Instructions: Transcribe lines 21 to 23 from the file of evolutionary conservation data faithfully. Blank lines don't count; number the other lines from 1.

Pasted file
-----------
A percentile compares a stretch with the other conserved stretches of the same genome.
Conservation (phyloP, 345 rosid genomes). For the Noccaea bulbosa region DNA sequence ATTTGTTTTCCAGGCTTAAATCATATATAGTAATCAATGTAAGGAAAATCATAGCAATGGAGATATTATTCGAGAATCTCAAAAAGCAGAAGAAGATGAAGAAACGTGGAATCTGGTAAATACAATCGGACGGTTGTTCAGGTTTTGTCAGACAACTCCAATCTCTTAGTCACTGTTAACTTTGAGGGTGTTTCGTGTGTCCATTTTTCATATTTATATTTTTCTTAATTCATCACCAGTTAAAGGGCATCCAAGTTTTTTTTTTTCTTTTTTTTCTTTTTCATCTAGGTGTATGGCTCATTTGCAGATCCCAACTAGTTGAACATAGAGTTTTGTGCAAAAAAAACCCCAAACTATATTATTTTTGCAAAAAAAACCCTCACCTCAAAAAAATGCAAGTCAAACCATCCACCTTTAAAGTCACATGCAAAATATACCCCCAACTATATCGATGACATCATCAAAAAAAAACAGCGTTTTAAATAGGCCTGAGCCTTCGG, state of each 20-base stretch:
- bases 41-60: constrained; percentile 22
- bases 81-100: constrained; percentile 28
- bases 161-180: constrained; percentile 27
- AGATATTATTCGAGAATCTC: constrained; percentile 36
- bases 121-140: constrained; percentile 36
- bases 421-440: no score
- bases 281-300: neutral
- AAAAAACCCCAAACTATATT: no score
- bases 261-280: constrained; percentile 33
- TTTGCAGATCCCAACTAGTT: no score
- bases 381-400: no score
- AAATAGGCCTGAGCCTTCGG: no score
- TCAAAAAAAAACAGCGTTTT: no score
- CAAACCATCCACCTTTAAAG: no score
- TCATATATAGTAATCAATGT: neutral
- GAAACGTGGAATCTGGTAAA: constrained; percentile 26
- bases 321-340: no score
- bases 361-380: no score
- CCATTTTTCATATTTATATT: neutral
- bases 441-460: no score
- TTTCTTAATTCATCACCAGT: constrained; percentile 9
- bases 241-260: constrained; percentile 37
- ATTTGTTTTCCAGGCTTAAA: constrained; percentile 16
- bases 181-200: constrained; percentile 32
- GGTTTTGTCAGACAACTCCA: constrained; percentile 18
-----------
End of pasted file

- CCATTTTTCATATTTATATT: neutral
- bases 441-460: no score
- TTTCTTAATTCATCACCAGT: constrained; percentile 9